Wednesday, November 4, 2009

"Neverwhere" by Neil Gaiman

Summary: Richard Mayhew is living an ordinary life in London when, out one night on an important dinner date with his fiance, he runs into a girl injured on the street and in need of help.  When he brings her back to her apartment, he finds himself drawn into her world.  Hidden beneath the streets of London, a strange subculture exists separate from London Above  Richard and Door (the girl) begin a journey to find the truth about Door's family's deaths.

Musings:  I picked this up at my school library from recognizing Gaiman's name.  Unintentionally, I also ended up with Good Omens at about the same time, so I was a little wary of beginning Neverwhere since I'd just read another of his books (I try to space out genres, subjects, and authors, if possible, but I've been failing miserably at that recently).  Fortunately Neverwhere was right up my genre alley and was sufficiently different from Good Omens to avoid deja vu.

Although Everwhere possesses some of the random sardonic humor that marks Good Omens, humor is not at the core of the work.  Instead, Everwhere is a fully-fledged fantasy adventure novel full of strange worlds, bizarre customs, and extraordinary characters (notice all the synonyms for weird?).  Although there's not anything particularly new or ground-breaking about the story line (it follows the heroic cycle perfectly-- not that that's unusual), I enjoyed going along for the ride with the warm characters.  You pull for Richard the entire time as life continues to smack him in the face, and he continues to pick himself back up again.  The delightful marquis de Carabas takes some unexpected turns and even the henchmen Mr. Croup and Mr. Vandemar were fun to be around.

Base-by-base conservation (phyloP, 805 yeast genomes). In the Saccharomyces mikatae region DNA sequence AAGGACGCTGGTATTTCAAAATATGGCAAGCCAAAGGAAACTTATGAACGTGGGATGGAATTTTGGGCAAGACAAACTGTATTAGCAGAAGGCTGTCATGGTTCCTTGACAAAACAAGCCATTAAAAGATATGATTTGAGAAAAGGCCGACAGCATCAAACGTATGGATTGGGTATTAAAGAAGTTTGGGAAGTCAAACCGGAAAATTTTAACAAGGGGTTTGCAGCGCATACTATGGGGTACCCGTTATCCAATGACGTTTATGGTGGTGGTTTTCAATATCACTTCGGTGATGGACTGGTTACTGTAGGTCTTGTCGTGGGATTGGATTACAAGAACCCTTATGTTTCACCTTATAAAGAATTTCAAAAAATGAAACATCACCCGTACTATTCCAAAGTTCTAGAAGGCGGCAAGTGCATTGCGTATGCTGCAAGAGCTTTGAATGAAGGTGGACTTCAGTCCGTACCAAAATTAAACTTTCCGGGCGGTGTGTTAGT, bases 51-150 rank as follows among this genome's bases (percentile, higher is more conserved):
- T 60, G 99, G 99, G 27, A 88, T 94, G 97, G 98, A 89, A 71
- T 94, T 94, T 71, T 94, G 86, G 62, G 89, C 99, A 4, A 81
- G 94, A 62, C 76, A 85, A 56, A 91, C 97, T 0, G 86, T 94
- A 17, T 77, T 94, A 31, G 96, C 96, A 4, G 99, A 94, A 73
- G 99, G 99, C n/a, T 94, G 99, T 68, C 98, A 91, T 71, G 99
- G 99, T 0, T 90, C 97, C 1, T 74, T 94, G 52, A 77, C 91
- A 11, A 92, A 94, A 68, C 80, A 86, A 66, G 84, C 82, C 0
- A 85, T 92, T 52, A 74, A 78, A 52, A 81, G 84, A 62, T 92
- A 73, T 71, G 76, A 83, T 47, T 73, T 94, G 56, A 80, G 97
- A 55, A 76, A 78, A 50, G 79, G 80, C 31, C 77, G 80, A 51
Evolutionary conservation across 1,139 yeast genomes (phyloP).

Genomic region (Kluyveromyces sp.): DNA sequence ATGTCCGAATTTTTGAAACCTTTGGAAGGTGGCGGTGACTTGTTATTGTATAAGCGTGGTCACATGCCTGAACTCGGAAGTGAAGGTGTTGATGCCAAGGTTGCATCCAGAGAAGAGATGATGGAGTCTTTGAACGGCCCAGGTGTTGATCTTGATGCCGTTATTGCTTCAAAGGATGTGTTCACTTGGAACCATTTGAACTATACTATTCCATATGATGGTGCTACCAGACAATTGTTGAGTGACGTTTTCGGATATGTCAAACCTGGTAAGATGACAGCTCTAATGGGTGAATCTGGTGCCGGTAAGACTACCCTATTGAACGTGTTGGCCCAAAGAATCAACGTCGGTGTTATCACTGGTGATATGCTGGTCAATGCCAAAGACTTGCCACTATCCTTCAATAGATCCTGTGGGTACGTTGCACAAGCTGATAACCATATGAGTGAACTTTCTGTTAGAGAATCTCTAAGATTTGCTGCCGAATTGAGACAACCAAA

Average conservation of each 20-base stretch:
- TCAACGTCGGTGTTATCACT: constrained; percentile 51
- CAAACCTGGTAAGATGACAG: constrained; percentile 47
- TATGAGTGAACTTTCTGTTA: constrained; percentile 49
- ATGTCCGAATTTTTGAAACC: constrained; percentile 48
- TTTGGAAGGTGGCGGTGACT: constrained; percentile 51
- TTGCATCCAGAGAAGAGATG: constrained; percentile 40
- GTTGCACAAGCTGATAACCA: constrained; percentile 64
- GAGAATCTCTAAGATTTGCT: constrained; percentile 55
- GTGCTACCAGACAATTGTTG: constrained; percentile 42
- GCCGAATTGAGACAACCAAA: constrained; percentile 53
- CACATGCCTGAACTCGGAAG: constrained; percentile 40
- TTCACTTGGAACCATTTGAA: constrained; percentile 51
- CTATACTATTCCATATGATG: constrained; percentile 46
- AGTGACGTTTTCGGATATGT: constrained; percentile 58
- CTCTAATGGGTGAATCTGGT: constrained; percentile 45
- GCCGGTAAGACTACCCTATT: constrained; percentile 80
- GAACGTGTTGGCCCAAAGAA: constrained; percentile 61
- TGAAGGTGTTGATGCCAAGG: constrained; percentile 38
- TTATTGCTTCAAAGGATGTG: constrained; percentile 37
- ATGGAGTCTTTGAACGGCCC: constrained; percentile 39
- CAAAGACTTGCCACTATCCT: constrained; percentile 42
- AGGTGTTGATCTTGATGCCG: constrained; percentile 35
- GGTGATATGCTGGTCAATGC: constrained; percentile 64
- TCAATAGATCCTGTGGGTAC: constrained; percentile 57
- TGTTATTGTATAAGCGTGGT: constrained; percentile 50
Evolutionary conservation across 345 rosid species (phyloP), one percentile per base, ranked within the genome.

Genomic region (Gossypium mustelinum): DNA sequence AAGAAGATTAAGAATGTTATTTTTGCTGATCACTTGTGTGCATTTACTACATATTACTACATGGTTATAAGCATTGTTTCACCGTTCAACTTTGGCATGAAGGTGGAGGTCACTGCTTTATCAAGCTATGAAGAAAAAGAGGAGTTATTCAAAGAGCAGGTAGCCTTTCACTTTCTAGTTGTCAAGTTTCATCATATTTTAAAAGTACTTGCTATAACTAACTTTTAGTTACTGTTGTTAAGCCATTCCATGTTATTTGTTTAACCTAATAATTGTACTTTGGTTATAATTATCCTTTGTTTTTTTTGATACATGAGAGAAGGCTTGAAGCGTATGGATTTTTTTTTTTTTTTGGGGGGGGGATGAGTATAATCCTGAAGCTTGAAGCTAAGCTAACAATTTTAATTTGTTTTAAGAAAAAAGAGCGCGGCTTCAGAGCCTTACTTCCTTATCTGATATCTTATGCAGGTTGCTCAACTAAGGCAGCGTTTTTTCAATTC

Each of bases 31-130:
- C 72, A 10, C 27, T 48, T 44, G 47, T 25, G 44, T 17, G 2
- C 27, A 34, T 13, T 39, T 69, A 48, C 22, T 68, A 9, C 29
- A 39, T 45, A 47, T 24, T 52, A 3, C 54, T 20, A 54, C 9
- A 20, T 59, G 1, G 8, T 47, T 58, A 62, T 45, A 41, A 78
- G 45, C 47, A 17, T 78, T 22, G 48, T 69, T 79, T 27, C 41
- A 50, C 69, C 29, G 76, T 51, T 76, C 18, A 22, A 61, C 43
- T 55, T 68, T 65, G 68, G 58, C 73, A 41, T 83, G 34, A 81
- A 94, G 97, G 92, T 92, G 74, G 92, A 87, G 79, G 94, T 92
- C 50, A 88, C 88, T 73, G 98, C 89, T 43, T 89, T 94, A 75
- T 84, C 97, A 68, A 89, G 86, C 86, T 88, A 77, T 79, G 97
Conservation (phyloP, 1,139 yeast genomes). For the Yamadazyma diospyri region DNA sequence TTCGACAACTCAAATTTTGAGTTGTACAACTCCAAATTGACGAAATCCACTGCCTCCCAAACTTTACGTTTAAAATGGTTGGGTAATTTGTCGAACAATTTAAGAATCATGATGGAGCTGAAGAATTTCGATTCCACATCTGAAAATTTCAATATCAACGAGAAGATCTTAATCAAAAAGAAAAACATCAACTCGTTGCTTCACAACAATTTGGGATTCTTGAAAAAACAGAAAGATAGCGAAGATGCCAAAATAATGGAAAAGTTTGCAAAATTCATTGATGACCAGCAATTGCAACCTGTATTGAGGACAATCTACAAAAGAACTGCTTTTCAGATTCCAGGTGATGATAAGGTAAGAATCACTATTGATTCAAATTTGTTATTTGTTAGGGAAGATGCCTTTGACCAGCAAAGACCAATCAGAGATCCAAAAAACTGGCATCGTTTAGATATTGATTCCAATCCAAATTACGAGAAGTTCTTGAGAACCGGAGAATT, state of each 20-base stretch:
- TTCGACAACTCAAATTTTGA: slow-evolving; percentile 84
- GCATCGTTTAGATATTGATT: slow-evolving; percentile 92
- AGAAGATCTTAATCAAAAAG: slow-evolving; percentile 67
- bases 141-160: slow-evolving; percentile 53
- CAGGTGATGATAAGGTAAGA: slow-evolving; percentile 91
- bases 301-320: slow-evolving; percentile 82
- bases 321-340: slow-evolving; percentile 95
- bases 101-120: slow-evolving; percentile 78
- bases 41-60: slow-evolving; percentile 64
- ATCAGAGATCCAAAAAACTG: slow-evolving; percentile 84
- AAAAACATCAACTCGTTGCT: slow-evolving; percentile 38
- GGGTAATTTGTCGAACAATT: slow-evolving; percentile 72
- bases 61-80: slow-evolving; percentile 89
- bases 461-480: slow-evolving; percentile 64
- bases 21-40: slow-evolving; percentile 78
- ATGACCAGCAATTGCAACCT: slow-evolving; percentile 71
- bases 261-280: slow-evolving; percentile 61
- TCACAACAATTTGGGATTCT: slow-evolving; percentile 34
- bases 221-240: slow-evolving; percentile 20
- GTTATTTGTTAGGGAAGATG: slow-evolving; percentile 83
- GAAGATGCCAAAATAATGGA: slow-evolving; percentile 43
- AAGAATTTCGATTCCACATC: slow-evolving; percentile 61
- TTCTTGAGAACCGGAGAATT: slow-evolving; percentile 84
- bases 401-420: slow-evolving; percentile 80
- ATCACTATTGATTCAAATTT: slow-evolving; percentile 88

The book has a satisfying and appropriate end, and I missed Richard and Door--a little bit--once they were gone.

P.S.  Just learned that Neverwhere was first a BBC television series before being adapted into a book.  Wow; I don't think I've ever seen literature come from that directions.  Almost makes me feel somehow differently about it all.  It was still a great read, but I think I'm glad I didn't know going in.

1 comment:

  1. This is my favorite so far of Gaiman's novels. His books often seem to start off as something else: Stardust was an illustrated manuscript/comic the first time 'round, and a couple poems have found their way into becoming picture books. I love that his work crosses media boundaries.
    That said, I thought the BBC series was pretty terrible. The book is much better. :) You'll have to check for yourself, though...
    Glad you enjoyed Neverwhere!